The love of God in Christ compels us to love Him and to love His people, making His life present in this world. But this love is also the power of God in us and through us to bring reconciliation to the world. Epiphany is all about the revelation of this justice of God in the love of Christ (Rom. 1:17).
The gospel of God revealed in Jesus means that God is for us and no opposition can trump His love (8:31-34). But this doesn’t mean that His people face no challenges or injustice. In fact, Paul recognizes that following Jesus is likely to get you condemned, with charges brought against you, but these cannot separate us from His love because Jesus is risen (8:34-35). Paul points to Psalm 44 where the psalmist remembers how God both delivered and saved His people (Ps. 44:1-8) and then also cast off His people and scattered them among enemy nations (Ps. 44:9-16). But the psalmist insists that he and his people have not forgotten God or broken covenant, though all these things have come upon them (Ps. 44:17-19). And here Paul quotes the psalmist saying that they are like “sheep for the slaughter” (Ps. 44:22) and therefore they cry out for redemption and deliverance (Ps. 44:23-26). But Paul puts this Jewish psalm in the mouth of Christians in Rome now facing the persecution of enemy Jews, and he insists that Christians are completely victorious because of Jesus (Rom. 8:37). This is because Paul is persuaded that they cannot be separated from the love of God in Christ; it is more powerful than any threat or enemy (Rom. 8:38-39). But it is this confidence that drives Paul to go on the offensive, to see his enemies as an opportunity to display the power and justice of God. Paul has such great sorrow and continual grief for his enemies that he could even wish to be “cursed” for them (Rom. 9:3). Paul longs to imitate and see the power of the love of God which was manifested when He did not spare His own Son (Rom. 8:32). In Christ, all “sheep for the slaughter” are united to the Lamb who was slain, and their love and sacrifice for the lost become God’s means of triumph over evil. What the Old Covenant was meant to teach has arrived in power in Jesus and His Spirit: love turns enemies into friends (Rom. 5:6-11).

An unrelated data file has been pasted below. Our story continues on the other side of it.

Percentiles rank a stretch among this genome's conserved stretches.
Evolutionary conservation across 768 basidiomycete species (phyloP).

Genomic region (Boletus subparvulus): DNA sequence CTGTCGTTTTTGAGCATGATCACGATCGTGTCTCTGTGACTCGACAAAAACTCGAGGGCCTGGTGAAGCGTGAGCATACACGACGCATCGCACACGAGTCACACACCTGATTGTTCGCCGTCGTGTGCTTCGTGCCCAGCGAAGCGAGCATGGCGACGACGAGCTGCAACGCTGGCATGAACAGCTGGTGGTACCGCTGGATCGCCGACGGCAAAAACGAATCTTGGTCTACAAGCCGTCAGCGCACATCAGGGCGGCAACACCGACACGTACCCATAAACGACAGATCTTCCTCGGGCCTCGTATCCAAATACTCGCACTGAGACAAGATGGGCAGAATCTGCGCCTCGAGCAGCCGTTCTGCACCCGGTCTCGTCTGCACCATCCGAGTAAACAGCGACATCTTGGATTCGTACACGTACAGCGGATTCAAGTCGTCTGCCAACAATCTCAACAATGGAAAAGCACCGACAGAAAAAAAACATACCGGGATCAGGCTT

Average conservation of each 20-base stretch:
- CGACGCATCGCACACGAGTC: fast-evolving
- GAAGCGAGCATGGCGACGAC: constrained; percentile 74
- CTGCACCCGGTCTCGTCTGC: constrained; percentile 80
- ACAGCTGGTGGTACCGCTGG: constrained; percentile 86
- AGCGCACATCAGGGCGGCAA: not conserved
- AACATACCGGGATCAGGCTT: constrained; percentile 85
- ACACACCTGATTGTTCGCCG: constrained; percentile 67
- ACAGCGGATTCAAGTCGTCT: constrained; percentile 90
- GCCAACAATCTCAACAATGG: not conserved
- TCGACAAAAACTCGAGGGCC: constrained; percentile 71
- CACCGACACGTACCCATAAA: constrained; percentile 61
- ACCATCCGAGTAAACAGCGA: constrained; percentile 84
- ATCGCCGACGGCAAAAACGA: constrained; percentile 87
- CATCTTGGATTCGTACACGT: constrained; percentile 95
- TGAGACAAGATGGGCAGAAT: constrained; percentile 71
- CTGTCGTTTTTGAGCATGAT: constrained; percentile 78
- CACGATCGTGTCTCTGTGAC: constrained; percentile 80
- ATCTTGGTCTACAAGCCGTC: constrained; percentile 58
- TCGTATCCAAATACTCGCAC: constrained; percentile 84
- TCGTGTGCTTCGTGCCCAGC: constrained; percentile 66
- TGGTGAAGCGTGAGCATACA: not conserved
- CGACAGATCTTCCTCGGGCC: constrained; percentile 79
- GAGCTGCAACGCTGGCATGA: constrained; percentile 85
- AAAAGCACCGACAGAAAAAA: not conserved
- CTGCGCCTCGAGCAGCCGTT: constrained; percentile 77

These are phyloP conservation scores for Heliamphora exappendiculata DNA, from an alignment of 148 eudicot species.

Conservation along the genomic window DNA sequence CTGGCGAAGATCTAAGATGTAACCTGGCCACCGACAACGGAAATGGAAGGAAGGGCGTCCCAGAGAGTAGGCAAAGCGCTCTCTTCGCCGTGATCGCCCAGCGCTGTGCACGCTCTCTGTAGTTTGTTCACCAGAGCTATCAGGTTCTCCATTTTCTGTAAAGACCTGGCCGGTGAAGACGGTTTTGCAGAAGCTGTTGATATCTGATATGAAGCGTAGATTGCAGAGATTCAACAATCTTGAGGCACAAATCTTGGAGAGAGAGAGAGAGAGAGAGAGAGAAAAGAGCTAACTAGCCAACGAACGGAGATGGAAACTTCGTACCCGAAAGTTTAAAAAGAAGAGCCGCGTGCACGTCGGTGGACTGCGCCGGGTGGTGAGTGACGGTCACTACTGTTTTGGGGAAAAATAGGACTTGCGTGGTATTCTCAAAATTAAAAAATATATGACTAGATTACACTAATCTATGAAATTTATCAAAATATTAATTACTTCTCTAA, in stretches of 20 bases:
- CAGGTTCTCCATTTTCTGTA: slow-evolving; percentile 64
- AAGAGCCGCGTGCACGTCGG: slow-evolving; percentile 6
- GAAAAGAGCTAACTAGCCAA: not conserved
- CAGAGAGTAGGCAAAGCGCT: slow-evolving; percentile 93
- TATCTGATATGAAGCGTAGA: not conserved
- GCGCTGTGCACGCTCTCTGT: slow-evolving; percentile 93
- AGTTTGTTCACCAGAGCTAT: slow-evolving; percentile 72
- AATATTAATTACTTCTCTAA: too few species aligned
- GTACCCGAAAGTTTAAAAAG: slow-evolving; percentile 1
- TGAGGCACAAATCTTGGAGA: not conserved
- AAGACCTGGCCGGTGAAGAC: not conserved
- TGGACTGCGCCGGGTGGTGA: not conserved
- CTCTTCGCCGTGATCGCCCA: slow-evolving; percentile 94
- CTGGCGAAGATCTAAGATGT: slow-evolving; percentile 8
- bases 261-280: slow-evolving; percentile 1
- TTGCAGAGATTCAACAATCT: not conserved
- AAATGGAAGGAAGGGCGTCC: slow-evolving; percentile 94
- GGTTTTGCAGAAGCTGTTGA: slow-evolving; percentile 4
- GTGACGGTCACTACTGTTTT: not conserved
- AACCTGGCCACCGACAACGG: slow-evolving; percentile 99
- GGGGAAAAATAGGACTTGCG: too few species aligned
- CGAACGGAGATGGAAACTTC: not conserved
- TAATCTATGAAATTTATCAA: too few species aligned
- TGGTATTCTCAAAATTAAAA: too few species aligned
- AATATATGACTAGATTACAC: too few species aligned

Jesus said: “By this all will know that you are My disciples, if you have love for one another” (Jn. 13:35). Our love and care for one another is to be consciously evangelistic and not clickish. The world delights in clicks as false forms of security, but the only safe place is in the love of God. We are still working to hit our stride with parish life, but the point is to organize centers of fellowship, Bible study, prayer, evangelism, and mercy.
Prayer for the Lost
Nothing reveals our hearts more honestly than our prayer. If the Holy Spirit were to bear witness in your conscience, what causes you great sorrow and continual grief in your heart (cf. Rom. 9:1-2)? There may be many things in a fallen world, but somewhere up near the top ought to be the enemies of the gospel and the hellish lives that unbelief always brings with it. Because this is crucial to any attempts at reconciliation and evangelism, the elders are working on scheduling regular days of fasting and prayer particularly for those who have left the faith, as well as more broadly for those who walk as enemies of the light (cf. Phil. 3:18).